Generative artificial intelligence (AI) has captured both the public imagination and lawmakers’ attention.
Sam Altman, co-founder and CEO of OpenAI, the bleeding-edge company behind the buzzy ChatGPT, is making his first appearance on Capitol Hill Tuesday (May 16) to speak before the Congressional Subcommittee on Privacy, Technology and the Law in a hearing titled “Oversight of AI: Rules for Artificial Intelligence.”
Altman’s prepared testimony emphasized that “regulation of AI is essential,” and that the AI leader is “eager to help policymakers as they determine how to facilitate regulation that balances incentivizing safety while ensuring that people are able to access the technology’s benefits.”
His testimony comes as regulators and governments around the world step up their examination of AI in a race to mitigate fears about its transformative powers, which have spread in step with the future-fit technology’s ongoing integration into the broader business landscape.
The President’s Council of Advisors on Science and Technology (PCAST) has separately created a new working group tasked with expanding efforts by other federal agencies to ensure the responsible use of generative AI. The group’s first activity will be a public meeting Friday (May 19).
Joining Altman before the assembled lawmakers Tuesday are IBM Chief Privacy and Trust Officer Christina Montgomery and professor emeritus of psychology and neural science at New York University, Gary Marcus, a longtime proponent of regulation around AI who has for years called for increased AI literacy among the public.
Marcus was one of the signatories on a March 29 open letter published earlier this year calling for a pause on “the training of AI systems more powerful than GPT-4.”
Ongoing Efforts on Effective AI Framework
The congressional hearing comes at a critical moment, as lawmakers around the world continue to struggle not just to understand the fast-developing AI movement but to enact the appropriate guardrails for policing and regulating it.
The last time the United States passed meaningful regulation impacting the tech sector was in the late ’90s during Microsoft’s antitrust case.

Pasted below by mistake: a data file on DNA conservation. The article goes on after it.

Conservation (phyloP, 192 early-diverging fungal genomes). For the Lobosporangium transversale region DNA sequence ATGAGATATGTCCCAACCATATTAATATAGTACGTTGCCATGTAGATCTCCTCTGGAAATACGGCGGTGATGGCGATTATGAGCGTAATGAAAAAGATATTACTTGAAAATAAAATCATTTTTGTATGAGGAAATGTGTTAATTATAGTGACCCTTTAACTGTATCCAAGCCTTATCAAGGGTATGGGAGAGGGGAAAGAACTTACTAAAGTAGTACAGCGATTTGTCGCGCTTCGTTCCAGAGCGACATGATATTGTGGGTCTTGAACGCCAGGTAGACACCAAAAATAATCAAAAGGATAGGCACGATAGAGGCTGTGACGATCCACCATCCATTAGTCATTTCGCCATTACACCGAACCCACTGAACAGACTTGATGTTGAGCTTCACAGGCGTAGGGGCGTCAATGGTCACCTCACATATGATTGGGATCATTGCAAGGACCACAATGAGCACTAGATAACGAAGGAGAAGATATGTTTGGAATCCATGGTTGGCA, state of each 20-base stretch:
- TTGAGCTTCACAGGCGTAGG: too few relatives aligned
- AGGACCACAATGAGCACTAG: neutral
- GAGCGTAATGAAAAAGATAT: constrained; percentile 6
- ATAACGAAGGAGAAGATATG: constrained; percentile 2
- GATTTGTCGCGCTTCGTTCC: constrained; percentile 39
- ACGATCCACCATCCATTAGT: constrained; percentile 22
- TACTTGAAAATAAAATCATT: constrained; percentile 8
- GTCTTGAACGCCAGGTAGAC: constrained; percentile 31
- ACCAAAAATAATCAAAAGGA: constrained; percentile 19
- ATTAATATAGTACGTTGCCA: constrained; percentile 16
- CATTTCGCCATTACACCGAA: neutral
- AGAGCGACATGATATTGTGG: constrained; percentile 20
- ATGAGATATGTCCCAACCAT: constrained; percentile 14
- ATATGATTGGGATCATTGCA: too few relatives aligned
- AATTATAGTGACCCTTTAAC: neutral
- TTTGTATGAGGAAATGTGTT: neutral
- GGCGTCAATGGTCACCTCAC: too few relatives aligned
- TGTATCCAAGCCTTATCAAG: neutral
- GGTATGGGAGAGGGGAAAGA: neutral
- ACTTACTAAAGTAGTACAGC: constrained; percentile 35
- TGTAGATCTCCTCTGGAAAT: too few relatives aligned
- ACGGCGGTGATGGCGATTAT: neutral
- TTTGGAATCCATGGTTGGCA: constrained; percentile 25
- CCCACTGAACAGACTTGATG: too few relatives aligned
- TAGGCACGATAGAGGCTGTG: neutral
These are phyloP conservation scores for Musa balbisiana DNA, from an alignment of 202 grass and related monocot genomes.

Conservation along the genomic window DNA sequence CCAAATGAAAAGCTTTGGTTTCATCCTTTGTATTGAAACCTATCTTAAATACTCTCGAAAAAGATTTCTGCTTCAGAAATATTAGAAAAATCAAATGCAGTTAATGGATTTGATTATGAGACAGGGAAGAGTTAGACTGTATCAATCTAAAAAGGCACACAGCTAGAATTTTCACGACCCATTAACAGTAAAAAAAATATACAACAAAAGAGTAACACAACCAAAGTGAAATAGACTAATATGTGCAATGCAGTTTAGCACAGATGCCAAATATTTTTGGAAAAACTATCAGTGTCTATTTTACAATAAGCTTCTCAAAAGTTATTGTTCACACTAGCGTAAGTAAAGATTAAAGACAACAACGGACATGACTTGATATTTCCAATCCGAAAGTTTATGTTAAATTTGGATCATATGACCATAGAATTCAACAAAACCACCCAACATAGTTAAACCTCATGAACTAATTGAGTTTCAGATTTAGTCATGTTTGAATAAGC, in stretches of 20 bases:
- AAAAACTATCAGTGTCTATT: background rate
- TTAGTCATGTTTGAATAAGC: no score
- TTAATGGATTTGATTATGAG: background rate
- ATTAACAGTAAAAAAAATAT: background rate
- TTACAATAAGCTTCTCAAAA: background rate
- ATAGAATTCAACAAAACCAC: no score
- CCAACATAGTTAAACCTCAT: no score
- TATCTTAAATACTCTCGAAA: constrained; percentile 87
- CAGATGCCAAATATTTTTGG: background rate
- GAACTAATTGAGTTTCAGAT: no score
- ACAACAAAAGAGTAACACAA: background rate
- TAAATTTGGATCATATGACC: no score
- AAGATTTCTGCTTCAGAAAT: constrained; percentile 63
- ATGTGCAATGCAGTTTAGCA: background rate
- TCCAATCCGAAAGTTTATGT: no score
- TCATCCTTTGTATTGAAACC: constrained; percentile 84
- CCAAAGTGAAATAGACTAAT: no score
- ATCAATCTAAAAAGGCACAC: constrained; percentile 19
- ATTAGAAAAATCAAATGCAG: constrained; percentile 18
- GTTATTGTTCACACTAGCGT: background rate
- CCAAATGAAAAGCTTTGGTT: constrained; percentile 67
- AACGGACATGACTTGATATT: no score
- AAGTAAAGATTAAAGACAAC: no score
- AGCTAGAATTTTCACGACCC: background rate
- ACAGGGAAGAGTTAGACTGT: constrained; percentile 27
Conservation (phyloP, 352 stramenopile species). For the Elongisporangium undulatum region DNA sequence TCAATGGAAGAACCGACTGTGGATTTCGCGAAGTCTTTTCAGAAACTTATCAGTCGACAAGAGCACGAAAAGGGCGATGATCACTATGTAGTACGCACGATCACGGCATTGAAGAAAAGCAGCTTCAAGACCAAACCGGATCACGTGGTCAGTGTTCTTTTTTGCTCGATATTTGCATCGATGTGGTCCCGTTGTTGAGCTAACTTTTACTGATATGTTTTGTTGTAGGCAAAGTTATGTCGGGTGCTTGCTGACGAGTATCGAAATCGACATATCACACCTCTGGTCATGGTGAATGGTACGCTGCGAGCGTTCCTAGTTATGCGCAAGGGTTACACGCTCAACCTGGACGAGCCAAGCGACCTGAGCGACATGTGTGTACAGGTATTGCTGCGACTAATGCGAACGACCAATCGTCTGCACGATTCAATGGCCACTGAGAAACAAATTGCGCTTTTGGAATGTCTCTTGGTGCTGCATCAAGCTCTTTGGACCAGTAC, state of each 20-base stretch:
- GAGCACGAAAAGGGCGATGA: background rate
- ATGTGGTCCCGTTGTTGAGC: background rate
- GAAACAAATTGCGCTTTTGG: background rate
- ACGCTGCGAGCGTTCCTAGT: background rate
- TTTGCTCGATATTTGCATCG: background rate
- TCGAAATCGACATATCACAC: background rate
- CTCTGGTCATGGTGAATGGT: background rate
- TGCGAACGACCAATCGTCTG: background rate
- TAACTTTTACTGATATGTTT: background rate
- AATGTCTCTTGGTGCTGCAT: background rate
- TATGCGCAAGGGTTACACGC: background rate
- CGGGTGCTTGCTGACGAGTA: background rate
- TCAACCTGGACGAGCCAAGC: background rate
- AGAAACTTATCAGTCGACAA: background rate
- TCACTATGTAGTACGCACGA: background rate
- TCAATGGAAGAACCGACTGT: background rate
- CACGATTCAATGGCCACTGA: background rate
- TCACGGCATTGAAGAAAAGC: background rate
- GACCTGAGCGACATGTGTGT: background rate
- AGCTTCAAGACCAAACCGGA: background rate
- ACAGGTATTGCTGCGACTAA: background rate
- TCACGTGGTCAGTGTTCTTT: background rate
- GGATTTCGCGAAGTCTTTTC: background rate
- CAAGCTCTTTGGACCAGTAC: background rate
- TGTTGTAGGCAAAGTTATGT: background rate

Now, the U.S. risks falling behind its global peers.
European Union lawmakers voted May 11 to approve a draft form of milestone regulations over the use of AI, including restrictions on chatbots like ChatGPT as well as a ban on the use of facial recognition in public and on predictive policing tools.
“This hearing begins our subcommittee’s work in overseeing and illuminating AI’s advanced algorithms and powerful technology,” said Sen. Richard Blumenthal, chair of the Senate Judiciary Subcommittee on Privacy, Technology and the Law, about Wednesday’s hearing. “I look forward to working with my colleagues as we explore sensible standards and principles to help us navigate this uncharted territory.”
“Artificial intelligence urgently needs rules and safeguards to address its immense promise and pitfalls,” Blumenthal added.
Ranking Member of the Subcommittee Josh Hawley said: “Artificial intelligence will be transformative in ways we can’t even imagine, with implications for Americans’ elections, jobs and security.”
“AI companies [should have] a governance regime flexible enough to adapt to new technical development,” OpenAI’s Altman said to lawmakers, emphasizing that regulatory requirements must not be overly restrictive or draconian.
“My concern with any kind of premature regulation, especially from the government, is it’s always written in a restrictive way… What I’d much rather do is have an agreement among the key players that we will not have a race to the bottom,” Schmidt added.
The Federal Trade Commission fired warning shots at the AI industry May 3, while the Civil Rights Division of the Department of Justice, the Consumer Financial Protection Bureau, the FTC and the Equal Employment Opportunity Commission released a joint statement April 25 underscoring that any decisions made by AI tools must follow U.S. laws.
Altman emphasized to members of Congress that, in his view, AI is a tool — not a creature.
“It will do tasks, not jobs,” he said.
What remains to be seen is how the U.S. will develop effective guardrails that support both the technology’s growth and innovation as well as the safety and privacy of businesses and other end-users.